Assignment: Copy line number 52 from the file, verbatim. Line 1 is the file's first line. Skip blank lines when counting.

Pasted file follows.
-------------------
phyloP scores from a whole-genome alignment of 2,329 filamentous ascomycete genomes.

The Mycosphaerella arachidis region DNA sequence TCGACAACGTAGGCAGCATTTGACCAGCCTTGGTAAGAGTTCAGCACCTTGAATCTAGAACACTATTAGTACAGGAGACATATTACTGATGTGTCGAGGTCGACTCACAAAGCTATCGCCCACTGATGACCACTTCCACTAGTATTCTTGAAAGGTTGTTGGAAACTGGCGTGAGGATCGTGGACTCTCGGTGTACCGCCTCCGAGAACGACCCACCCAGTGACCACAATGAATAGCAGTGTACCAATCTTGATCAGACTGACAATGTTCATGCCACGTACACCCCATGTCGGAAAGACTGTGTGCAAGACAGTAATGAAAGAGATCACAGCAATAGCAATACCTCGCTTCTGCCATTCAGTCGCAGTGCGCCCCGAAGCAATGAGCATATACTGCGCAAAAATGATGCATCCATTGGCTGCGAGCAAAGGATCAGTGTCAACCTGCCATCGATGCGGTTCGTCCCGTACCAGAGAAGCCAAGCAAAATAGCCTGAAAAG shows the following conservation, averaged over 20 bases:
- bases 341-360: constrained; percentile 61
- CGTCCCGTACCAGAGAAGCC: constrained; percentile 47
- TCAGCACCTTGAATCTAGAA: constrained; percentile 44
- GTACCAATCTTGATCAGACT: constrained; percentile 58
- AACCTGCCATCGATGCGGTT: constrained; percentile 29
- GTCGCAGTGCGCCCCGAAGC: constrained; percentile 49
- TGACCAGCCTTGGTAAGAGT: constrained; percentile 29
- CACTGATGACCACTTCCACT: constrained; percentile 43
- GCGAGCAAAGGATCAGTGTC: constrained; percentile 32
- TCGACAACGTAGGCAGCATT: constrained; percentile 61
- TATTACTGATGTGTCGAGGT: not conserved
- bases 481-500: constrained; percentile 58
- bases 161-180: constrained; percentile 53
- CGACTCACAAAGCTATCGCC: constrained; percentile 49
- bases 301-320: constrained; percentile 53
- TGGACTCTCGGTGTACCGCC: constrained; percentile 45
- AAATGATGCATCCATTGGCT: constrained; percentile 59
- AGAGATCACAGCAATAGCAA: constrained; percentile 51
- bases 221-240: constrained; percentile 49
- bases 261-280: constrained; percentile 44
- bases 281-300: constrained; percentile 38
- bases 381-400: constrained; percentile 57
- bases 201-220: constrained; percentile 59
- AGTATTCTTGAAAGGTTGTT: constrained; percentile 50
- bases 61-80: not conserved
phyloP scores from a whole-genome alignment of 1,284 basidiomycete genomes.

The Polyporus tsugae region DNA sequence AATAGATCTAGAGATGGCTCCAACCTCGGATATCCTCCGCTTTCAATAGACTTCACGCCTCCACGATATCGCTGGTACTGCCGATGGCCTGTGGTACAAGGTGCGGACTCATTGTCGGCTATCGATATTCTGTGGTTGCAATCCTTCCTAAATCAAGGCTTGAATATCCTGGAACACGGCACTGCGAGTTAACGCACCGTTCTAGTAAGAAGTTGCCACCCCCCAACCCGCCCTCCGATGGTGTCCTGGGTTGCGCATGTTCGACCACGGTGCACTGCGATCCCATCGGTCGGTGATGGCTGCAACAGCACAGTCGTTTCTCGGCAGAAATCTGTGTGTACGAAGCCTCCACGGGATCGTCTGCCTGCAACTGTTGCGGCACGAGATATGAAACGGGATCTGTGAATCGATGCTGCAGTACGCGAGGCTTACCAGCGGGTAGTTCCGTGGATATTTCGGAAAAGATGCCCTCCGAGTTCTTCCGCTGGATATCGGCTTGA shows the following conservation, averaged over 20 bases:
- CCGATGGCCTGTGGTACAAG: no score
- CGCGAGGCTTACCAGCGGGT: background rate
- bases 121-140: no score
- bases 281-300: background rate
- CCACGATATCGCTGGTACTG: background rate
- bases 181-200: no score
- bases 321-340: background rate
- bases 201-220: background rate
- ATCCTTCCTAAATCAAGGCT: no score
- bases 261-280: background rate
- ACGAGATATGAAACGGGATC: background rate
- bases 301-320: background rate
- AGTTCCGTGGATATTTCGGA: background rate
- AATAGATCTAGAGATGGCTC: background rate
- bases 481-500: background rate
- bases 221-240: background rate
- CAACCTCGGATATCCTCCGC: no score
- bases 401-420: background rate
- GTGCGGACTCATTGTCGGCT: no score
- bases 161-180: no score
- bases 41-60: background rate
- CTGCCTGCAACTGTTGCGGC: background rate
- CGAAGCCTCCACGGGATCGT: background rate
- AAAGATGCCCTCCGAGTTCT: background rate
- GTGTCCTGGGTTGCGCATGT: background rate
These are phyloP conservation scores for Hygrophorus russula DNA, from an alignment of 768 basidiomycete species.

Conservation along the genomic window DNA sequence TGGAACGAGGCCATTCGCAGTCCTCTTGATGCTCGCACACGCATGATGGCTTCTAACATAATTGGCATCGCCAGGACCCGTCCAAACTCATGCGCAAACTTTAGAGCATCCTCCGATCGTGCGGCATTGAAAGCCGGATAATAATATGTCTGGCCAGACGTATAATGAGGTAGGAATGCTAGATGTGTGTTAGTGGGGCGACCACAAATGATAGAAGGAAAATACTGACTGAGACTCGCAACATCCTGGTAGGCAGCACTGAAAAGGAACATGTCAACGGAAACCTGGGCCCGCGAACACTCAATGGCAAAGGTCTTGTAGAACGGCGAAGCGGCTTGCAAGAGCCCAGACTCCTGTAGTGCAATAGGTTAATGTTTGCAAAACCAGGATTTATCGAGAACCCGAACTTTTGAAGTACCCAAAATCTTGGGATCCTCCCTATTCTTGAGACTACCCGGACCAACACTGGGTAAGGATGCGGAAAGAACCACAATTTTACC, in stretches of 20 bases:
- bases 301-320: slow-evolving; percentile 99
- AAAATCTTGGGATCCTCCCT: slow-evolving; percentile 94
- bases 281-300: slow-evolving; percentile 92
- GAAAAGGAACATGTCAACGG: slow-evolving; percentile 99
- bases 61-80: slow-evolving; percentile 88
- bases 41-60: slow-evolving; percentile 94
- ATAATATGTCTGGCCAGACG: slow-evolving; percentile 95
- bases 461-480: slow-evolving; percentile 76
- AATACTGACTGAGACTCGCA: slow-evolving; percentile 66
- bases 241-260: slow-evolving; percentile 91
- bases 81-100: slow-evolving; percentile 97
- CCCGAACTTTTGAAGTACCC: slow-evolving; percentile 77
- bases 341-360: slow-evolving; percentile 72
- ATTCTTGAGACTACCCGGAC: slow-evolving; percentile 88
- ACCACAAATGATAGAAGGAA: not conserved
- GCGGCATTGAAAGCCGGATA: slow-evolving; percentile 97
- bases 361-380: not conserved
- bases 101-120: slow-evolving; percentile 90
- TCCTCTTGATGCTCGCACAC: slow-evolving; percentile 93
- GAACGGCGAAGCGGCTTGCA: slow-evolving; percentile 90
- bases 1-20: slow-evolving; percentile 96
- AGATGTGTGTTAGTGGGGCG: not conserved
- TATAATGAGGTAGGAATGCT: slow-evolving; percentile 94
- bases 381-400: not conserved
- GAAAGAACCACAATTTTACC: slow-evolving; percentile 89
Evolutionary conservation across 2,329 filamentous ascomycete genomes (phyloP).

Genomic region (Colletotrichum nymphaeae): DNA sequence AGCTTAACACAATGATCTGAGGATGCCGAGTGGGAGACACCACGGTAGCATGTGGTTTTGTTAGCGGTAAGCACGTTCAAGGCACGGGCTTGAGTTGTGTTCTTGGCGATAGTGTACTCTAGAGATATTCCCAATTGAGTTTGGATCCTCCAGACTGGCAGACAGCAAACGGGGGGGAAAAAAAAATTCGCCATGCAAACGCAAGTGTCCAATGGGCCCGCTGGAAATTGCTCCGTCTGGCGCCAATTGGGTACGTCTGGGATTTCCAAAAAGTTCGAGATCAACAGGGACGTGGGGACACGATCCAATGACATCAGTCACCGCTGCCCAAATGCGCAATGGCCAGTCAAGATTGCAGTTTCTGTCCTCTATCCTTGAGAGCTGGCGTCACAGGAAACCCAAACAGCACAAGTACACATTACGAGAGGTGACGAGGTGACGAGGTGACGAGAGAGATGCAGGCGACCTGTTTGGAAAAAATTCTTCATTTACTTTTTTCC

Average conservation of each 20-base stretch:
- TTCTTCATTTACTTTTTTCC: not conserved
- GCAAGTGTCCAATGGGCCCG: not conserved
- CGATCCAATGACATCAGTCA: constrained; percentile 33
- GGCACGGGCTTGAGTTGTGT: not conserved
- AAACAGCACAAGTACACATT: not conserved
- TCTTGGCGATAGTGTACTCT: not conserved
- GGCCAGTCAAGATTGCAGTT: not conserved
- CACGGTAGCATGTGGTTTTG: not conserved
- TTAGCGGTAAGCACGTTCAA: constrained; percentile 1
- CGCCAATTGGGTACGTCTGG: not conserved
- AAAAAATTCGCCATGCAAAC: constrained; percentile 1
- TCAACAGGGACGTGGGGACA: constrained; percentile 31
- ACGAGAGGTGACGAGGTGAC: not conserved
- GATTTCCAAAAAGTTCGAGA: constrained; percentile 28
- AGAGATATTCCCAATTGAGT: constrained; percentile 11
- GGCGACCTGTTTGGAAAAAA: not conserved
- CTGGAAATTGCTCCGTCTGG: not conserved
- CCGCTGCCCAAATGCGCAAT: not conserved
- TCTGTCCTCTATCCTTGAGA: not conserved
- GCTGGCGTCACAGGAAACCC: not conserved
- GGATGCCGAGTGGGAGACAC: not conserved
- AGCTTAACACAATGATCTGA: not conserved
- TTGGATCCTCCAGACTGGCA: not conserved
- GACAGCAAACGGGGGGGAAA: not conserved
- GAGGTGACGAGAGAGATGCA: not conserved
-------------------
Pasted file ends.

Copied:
- CGAAGCCTCCACGGGATCGT: background rate